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The Producers


In the May issue of Mix — our annual theme issue, which focused on “Getting Noticed, Getting Heard, Getting Paid” — we explored the ways that new music business models have pushed producers to expand their services, particularly their involvement in artist development. We continually explore the changing role of the producer in these pages — sometimes from the business side, but more often from a creative perspective. The producer’s job — part bandmember, part therapist, part cheerleader, part musical mentor — constantly evolves along with the project at hand, and the business in general. Books could be written on the role of the producer — and they have been.

Mix‘s former Nashville editor, Rick Clark, is currently working on a book that delves into production techniques (Mixing, Recording, and Producing Techniques of the Pros: Insights on Recording Audio for Music, Video, Film, and Games, published by Thomson). Featured are conversational contributions from engineers, mixers and equipment developers, as well as top producers, covering topics ranging from technology to temperament. Here, with thanks to Clark, is what some of the producers have to say about their work and the state of the recording industry.


Though American born-and-raised, producer Joe Boyd made his mark in England beginning in the mid-’60s, and now has credits spanning more than four decades and scores of artists, including Fairport Convention, Nick Drake, R.E.M., Kate Bush, Pink Floyd and the Flaming Lips.

Live Band and a Live Room

Everyone talks about how much the recording process has altered in the past 30 years. And it’s true that digital recording has changed the game tremendously. But for me, the essentials remain the same: getting as much of a live feel as possible while maintaining a high-quality sound that permits achieving a mix of the highest quality. That means getting as much of the track recorded live, as well as using rooms that are live, have character and reward an approach that takes risks by forgoing isolation in most cases.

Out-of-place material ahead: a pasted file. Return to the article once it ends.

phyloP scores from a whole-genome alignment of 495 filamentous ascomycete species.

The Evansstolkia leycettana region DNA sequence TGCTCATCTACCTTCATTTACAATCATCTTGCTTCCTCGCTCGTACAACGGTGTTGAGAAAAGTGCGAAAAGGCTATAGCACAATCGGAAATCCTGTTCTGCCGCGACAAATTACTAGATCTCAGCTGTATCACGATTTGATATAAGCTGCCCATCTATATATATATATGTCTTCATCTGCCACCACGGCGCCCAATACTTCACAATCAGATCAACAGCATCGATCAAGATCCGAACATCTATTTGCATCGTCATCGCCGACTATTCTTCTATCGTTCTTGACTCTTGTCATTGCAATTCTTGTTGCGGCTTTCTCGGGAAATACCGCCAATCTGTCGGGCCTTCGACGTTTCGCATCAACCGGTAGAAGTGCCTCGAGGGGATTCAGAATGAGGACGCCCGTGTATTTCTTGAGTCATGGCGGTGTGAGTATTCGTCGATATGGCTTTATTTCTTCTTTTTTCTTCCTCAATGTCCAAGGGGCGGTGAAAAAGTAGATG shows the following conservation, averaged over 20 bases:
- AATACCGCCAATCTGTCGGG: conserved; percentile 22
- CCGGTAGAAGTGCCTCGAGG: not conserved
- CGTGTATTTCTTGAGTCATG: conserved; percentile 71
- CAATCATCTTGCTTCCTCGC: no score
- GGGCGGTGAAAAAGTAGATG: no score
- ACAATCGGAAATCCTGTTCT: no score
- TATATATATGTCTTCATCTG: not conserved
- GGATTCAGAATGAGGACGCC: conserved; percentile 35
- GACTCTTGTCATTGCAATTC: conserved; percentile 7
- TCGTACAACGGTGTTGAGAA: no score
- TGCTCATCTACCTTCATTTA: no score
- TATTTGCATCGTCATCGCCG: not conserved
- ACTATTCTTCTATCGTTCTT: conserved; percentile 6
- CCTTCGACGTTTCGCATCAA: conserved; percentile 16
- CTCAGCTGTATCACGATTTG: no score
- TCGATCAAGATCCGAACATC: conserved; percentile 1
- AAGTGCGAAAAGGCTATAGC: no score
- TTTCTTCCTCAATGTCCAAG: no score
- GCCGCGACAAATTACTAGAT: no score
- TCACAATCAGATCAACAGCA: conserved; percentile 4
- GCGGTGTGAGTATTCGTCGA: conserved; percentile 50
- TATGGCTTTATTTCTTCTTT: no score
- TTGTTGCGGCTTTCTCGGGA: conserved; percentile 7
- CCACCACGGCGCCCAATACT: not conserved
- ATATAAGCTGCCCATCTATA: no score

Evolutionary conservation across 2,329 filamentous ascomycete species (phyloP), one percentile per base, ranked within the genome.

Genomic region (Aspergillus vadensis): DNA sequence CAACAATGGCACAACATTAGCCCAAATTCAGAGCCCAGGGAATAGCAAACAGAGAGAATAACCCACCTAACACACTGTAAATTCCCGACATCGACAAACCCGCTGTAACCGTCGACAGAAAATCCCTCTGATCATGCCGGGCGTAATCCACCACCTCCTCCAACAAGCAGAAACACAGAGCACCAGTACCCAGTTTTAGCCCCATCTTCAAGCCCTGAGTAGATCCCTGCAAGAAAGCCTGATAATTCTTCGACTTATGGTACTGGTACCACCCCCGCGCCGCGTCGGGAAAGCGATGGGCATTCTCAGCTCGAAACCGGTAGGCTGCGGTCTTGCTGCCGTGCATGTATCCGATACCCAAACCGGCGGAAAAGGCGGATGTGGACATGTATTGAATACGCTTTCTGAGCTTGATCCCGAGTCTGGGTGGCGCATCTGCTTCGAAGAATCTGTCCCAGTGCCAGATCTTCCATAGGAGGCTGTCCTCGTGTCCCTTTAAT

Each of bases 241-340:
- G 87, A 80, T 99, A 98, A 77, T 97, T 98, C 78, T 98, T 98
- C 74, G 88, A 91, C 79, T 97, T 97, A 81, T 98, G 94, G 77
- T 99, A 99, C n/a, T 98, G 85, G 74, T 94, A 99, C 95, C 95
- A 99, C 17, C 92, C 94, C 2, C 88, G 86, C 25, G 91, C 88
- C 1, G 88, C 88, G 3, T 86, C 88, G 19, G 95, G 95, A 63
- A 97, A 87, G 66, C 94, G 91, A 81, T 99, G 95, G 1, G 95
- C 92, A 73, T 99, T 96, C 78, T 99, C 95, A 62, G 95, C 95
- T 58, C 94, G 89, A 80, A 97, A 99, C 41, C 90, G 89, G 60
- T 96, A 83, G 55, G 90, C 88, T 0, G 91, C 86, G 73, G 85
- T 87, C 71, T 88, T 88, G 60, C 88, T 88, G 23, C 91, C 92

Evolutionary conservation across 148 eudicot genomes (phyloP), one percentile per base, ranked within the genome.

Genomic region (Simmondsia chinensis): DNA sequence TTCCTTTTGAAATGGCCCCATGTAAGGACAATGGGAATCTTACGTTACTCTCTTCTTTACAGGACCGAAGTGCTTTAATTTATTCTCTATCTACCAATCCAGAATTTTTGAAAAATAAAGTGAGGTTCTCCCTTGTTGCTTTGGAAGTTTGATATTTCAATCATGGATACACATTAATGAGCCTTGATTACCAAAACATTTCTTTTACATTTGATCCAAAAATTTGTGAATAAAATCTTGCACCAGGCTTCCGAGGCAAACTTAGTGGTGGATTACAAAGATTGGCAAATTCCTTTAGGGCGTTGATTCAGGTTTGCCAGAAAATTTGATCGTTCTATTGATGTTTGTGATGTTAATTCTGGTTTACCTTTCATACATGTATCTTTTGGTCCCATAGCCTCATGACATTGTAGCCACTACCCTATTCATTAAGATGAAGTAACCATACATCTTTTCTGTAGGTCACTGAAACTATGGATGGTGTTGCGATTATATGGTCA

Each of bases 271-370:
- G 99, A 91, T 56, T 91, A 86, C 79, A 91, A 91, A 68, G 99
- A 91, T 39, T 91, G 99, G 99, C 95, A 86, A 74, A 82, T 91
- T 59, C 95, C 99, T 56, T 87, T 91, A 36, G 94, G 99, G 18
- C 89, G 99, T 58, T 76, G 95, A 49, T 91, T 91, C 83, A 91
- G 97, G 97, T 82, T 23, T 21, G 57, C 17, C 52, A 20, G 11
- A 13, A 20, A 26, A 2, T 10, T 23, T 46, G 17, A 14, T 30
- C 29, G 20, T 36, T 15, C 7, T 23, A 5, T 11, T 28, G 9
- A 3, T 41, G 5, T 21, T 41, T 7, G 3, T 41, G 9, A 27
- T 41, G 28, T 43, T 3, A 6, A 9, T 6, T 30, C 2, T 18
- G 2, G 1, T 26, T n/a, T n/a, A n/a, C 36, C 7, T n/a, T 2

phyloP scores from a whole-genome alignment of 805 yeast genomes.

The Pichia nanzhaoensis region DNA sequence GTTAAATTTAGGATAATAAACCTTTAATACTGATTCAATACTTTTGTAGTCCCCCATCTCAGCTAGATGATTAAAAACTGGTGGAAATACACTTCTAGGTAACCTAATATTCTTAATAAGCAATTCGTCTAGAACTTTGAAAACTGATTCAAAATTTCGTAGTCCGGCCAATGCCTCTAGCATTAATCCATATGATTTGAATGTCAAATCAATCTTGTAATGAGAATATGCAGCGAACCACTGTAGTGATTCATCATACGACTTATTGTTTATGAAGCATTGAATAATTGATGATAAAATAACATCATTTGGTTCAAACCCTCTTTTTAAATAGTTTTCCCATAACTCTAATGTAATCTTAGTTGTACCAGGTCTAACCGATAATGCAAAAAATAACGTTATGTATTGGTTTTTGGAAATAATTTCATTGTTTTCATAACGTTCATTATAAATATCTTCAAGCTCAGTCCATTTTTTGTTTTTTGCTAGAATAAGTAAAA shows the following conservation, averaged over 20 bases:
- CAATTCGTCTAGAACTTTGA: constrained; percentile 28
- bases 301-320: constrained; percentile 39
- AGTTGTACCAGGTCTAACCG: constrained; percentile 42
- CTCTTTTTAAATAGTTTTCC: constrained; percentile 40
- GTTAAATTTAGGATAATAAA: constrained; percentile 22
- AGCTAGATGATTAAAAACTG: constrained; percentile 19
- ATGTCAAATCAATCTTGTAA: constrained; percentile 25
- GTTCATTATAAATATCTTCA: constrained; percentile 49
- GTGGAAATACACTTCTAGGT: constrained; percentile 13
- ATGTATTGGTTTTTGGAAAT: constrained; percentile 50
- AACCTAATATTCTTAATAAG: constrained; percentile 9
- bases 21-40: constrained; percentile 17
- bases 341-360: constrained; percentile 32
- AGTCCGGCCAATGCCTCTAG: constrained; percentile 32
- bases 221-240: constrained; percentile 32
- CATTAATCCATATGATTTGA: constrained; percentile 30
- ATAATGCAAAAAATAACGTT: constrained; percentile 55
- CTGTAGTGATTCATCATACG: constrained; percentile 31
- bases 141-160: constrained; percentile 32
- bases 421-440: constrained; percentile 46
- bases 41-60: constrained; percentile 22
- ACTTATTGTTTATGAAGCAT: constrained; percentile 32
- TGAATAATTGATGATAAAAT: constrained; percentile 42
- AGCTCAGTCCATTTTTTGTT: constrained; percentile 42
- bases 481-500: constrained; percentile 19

It is important that musicians have a sense of occasion and danger in recording. Putting down tracks or vocals with endless opportunities to correct and perfect accomplishes the opposite of what I look for in a recording. When there is one track left on a 16-track machine for vocals, for example, the singer and the producer have to choose after each take whether to go for another or erase the last pass. This puts everyone on edge and forces great performances out of singers.

People sometimes comment on the depth and warmth of the recordings I made with [producer/engineer] John Wood at Sound Techniques [London] in the 1960s. Recording in modern, small, dead rooms cannot accomplish this. To me, many if not most modern recordings sound shiny and two-dimensional.

You could say that 2-track recording is the purest form of record making. Four-track, 8-track, et cetera, through the present limitless expanse of possibilities on Pro Tools have all been steps backward in terms of making recordings that will endure the test of time.


Versatile producer/engineer/mixer Nick Launay’s credits include the Yeah Yeah Yeahs, Silverchair, Nick Cave & The Bad Seeds, The Posies, David Byrne (with and without Talking Heads), Midnight Oil and INXS.

Analog and Digital